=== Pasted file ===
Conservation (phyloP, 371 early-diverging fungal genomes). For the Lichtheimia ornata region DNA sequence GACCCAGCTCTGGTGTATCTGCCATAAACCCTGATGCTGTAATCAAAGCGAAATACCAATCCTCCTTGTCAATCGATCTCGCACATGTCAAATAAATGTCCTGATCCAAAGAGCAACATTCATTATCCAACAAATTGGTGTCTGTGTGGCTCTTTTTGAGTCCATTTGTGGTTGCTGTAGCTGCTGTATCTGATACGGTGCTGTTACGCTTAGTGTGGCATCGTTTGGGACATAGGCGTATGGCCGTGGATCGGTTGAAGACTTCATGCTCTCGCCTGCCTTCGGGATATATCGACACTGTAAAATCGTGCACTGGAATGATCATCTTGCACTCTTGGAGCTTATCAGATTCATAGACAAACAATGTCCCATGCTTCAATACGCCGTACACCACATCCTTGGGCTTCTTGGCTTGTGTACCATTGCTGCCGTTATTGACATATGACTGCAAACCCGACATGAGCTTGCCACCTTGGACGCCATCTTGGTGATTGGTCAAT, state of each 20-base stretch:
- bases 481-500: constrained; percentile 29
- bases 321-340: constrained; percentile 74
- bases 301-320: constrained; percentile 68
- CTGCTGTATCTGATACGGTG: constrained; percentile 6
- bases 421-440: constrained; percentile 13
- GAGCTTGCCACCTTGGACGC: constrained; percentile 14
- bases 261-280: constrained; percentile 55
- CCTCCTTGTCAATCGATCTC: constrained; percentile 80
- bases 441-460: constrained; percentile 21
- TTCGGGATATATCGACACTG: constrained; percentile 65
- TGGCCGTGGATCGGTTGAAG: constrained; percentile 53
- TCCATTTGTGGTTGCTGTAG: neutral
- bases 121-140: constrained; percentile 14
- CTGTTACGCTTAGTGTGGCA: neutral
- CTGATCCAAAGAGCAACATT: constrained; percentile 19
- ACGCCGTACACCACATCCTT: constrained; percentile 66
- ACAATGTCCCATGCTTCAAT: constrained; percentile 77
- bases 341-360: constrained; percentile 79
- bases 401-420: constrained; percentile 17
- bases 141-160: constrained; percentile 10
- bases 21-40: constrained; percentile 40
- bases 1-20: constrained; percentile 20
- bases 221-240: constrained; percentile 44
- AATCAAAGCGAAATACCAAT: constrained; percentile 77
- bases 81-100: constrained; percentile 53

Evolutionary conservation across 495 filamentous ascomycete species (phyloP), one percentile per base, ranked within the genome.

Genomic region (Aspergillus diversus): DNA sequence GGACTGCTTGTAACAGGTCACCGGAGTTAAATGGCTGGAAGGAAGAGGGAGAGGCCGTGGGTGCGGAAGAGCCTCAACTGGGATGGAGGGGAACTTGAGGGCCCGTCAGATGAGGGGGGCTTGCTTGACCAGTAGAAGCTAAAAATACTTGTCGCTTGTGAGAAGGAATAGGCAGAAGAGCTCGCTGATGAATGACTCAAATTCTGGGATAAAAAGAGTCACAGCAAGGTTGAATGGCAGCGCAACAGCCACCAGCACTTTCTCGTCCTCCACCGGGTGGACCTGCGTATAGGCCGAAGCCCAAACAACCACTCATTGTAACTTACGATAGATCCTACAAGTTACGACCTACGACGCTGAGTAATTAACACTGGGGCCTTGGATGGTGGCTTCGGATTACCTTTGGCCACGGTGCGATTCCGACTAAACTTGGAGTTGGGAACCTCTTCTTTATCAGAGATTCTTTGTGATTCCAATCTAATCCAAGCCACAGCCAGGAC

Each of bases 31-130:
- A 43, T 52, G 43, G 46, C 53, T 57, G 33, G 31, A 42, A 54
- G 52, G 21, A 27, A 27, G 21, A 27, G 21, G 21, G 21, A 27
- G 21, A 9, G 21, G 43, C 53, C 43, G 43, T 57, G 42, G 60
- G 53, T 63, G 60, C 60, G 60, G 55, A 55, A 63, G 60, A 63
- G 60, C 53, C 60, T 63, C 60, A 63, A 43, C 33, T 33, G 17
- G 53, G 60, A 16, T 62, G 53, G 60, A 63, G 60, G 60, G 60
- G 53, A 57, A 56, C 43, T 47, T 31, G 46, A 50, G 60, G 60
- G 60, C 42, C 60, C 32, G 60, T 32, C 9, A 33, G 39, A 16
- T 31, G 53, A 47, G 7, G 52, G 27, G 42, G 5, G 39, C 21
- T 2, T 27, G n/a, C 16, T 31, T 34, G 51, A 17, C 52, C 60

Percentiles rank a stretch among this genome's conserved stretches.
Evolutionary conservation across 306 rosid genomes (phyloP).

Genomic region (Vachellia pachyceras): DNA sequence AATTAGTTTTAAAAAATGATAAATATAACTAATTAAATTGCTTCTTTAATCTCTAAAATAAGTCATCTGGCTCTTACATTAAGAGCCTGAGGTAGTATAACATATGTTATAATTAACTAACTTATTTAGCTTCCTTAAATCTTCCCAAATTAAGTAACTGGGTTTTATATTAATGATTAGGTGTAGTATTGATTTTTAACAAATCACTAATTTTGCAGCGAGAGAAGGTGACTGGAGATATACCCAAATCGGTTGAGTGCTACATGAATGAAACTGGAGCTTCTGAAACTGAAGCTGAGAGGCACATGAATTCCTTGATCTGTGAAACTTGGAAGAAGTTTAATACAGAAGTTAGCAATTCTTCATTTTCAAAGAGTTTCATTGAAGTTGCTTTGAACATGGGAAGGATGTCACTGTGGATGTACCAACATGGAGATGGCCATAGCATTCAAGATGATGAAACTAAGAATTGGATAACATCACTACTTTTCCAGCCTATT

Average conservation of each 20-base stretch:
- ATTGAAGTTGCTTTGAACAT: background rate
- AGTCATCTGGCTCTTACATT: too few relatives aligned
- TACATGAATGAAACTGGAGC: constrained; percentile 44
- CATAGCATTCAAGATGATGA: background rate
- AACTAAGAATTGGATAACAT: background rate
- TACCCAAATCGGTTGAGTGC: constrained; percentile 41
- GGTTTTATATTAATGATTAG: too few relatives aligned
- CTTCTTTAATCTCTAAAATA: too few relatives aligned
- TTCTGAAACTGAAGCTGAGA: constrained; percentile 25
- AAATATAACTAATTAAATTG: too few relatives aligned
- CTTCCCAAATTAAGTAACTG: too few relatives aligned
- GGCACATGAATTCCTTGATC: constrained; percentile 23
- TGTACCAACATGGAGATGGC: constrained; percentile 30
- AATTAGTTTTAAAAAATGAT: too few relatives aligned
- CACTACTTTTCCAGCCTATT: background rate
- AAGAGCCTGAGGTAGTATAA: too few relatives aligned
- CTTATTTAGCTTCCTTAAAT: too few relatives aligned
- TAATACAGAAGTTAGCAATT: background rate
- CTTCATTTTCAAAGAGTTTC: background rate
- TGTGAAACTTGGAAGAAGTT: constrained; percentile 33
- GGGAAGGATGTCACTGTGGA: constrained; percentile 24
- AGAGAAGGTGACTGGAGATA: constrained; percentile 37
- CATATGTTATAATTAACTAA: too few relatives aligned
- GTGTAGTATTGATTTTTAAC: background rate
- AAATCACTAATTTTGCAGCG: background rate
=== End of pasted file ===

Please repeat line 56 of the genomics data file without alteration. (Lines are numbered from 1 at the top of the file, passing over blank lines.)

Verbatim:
- TGTACCAACATGGAGATGGC: constrained; percentile 30